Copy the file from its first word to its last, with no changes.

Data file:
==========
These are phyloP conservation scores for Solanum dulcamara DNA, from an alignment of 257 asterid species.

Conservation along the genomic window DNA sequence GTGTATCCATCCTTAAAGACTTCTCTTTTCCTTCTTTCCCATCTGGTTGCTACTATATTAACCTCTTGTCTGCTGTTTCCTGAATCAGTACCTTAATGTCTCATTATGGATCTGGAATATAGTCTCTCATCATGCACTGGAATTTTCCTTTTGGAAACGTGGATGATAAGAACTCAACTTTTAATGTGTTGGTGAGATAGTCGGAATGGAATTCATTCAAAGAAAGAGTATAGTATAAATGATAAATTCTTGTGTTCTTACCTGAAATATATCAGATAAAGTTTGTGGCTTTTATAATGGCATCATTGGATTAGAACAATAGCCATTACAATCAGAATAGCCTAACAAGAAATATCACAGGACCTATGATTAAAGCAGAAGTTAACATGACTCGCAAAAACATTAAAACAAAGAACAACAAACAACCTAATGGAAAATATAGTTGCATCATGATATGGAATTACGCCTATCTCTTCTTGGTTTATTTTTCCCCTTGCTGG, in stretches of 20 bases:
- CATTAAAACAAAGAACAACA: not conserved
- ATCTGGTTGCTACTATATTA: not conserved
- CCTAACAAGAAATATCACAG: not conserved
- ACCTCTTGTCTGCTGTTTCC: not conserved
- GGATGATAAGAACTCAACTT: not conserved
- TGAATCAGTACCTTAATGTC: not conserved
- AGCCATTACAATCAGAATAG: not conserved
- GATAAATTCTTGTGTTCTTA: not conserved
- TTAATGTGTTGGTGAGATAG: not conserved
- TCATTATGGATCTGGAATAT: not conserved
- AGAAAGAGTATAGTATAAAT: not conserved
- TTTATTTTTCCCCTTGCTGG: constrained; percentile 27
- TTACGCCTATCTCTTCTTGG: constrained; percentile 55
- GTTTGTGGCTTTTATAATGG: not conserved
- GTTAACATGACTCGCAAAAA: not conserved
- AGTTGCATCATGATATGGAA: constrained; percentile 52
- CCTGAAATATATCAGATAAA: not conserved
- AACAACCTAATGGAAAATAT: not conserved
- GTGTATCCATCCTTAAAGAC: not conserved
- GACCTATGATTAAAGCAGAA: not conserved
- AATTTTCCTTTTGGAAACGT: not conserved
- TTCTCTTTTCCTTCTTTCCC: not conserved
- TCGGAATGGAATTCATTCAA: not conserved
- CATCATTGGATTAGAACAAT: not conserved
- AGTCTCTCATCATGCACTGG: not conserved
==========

These are phyloP conservation scores for Solanum dulcamara DNA, from an alignment of 257 asterid species.

Conservation along the genomic window DNA sequence GTGTATCCATCCTTAAAGACTTCTCTTTTCCTTCTTTCCCATCTGGTTGCTACTATATTAACCTCTTGTCTGCTGTTTCCTGAATCAGTACCTTAATGTCTCATTATGGATCTGGAATATAGTCTCTCATCATGCACTGGAATTTTCCTTTTGGAAACGTGGATGATAAGAACTCAACTTTTAATGTGTTGGTGAGATAGTCGGAATGGAATTCATTCAAAGAAAGAGTATAGTATAAATGATAAATTCTTGTGTTCTTACCTGAAATATATCAGATAAAGTTTGTGGCTTTTATAATGGCATCATTGGATTAGAACAATAGCCATTACAATCAGAATAGCCTAACAAGAAATATCACAGGACCTATGATTAAAGCAGAAGTTAACATGACTCGCAAAAACATTAAAACAAAGAACAACAAACAACCTAATGGAAAATATAGTTGCATCATGATATGGAATTACGCCTATCTCTTCTTGGTTTATTTTTCCCCTTGCTGG, in stretches of 20 bases:
- CATTAAAACAAAGAACAACA: not conserved
- ATCTGGTTGCTACTATATTA: not conserved
- CCTAACAAGAAATATCACAG: not conserved
- ACCTCTTGTCTGCTGTTTCC: not conserved
- GGATGATAAGAACTCAACTT: not conserved
- TGAATCAGTACCTTAATGTC: not conserved
- AGCCATTACAATCAGAATAG: not conserved
- GATAAATTCTTGTGTTCTTA: not conserved
- TTAATGTGTTGGTGAGATAG: not conserved
- TCATTATGGATCTGGAATAT: not conserved
- AGAAAGAGTATAGTATAAAT: not conserved
- TTTATTTTTCCCCTTGCTGG: constrained; percentile 27
- TTACGCCTATCTCTTCTTGG: constrained; percentile 55
- GTTTGTGGCTTTTATAATGG: not conserved
- GTTAACATGACTCGCAAAAA: not conserved
- AGTTGCATCATGATATGGAA: constrained; percentile 52
- CCTGAAATATATCAGATAAA: not conserved
- AACAACCTAATGGAAAATAT: not conserved
- GTGTATCCATCCTTAAAGAC: not conserved
- GACCTATGATTAAAGCAGAA: not conserved
- AATTTTCCTTTTGGAAACGT: not conserved
- TTCTCTTTTCCTTCTTTCCC: not conserved
- TCGGAATGGAATTCATTCAA: not conserved
- CATCATTGGATTAGAACAAT: not conserved
- AGTCTCTCATCATGCACTGG: not conserved